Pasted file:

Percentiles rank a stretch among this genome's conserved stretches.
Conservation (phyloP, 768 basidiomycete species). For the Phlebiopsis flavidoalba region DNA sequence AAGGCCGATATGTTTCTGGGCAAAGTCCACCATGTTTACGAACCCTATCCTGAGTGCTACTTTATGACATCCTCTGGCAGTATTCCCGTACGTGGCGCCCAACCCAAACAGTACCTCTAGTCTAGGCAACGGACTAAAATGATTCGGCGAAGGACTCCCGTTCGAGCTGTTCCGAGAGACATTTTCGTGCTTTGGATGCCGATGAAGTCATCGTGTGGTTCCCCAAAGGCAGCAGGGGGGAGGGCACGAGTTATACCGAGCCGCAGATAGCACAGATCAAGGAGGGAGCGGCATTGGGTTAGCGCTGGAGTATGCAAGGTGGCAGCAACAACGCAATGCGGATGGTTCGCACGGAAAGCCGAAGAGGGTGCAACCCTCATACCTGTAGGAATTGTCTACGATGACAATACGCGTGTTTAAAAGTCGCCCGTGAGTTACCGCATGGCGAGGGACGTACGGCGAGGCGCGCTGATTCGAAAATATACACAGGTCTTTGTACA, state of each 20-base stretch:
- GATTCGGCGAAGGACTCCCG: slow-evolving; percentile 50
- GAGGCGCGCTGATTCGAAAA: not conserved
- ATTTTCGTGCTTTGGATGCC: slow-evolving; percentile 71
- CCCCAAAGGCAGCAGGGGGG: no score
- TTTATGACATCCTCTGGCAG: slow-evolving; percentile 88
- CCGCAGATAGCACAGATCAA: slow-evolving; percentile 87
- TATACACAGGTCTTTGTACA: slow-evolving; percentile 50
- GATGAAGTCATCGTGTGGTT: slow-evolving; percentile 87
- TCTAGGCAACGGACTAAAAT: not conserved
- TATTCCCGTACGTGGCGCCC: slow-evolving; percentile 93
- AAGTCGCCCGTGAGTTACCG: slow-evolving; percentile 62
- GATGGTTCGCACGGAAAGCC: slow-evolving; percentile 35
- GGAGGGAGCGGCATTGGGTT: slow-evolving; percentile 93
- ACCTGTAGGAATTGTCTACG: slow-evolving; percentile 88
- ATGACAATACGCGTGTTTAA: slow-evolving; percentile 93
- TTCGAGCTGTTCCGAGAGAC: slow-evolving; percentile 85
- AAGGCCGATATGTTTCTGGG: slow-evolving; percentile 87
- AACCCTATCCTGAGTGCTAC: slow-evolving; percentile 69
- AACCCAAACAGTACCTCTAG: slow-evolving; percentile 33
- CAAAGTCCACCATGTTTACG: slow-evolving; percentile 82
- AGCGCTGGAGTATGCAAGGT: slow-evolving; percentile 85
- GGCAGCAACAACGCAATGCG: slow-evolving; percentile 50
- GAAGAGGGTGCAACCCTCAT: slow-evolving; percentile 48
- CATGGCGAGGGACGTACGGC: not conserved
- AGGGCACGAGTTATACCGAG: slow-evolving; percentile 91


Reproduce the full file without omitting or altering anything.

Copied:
Percentiles rank a stretch among this genome's conserved stretches.
Conservation (phyloP, 768 basidiomycete species). For the Phlebiopsis flavidoalba region DNA sequence AAGGCCGATATGTTTCTGGGCAAAGTCCACCATGTTTACGAACCCTATCCTGAGTGCTACTTTATGACATCCTCTGGCAGTATTCCCGTACGTGGCGCCCAACCCAAACAGTACCTCTAGTCTAGGCAACGGACTAAAATGATTCGGCGAAGGACTCCCGTTCGAGCTGTTCCGAGAGACATTTTCGTGCTTTGGATGCCGATGAAGTCATCGTGTGGTTCCCCAAAGGCAGCAGGGGGGAGGGCACGAGTTATACCGAGCCGCAGATAGCACAGATCAAGGAGGGAGCGGCATTGGGTTAGCGCTGGAGTATGCAAGGTGGCAGCAACAACGCAATGCGGATGGTTCGCACGGAAAGCCGAAGAGGGTGCAACCCTCATACCTGTAGGAATTGTCTACGATGACAATACGCGTGTTTAAAAGTCGCCCGTGAGTTACCGCATGGCGAGGGACGTACGGCGAGGCGCGCTGATTCGAAAATATACACAGGTCTTTGTACA, state of each 20-base stretch:
- GATTCGGCGAAGGACTCCCG: slow-evolving; percentile 50
- GAGGCGCGCTGATTCGAAAA: not conserved
- ATTTTCGTGCTTTGGATGCC: slow-evolving; percentile 71
- CCCCAAAGGCAGCAGGGGGG: no score
- TTTATGACATCCTCTGGCAG: slow-evolving; percentile 88
- CCGCAGATAGCACAGATCAA: slow-evolving; percentile 87
- TATACACAGGTCTTTGTACA: slow-evolving; percentile 50
- GATGAAGTCATCGTGTGGTT: slow-evolving; percentile 87
- TCTAGGCAACGGACTAAAAT: not conserved
- TATTCCCGTACGTGGCGCCC: slow-evolving; percentile 93
- AAGTCGCCCGTGAGTTACCG: slow-evolving; percentile 62
- GATGGTTCGCACGGAAAGCC: slow-evolving; percentile 35
- GGAGGGAGCGGCATTGGGTT: slow-evolving; percentile 93
- ACCTGTAGGAATTGTCTACG: slow-evolving; percentile 88
- ATGACAATACGCGTGTTTAA: slow-evolving; percentile 93
- TTCGAGCTGTTCCGAGAGAC: slow-evolving; percentile 85
- AAGGCCGATATGTTTCTGGG: slow-evolving; percentile 87
- AACCCTATCCTGAGTGCTAC: slow-evolving; percentile 69
- AACCCAAACAGTACCTCTAG: slow-evolving; percentile 33
- CAAAGTCCACCATGTTTACG: slow-evolving; percentile 82
- AGCGCTGGAGTATGCAAGGT: slow-evolving; percentile 85
- GGCAGCAACAACGCAATGCG: slow-evolving; percentile 50
- GAAGAGGGTGCAACCCTCAT: slow-evolving; percentile 48
- CATGGCGAGGGACGTACGGC: not conserved
- AGGGCACGAGTTATACCGAG: slow-evolving; percentile 91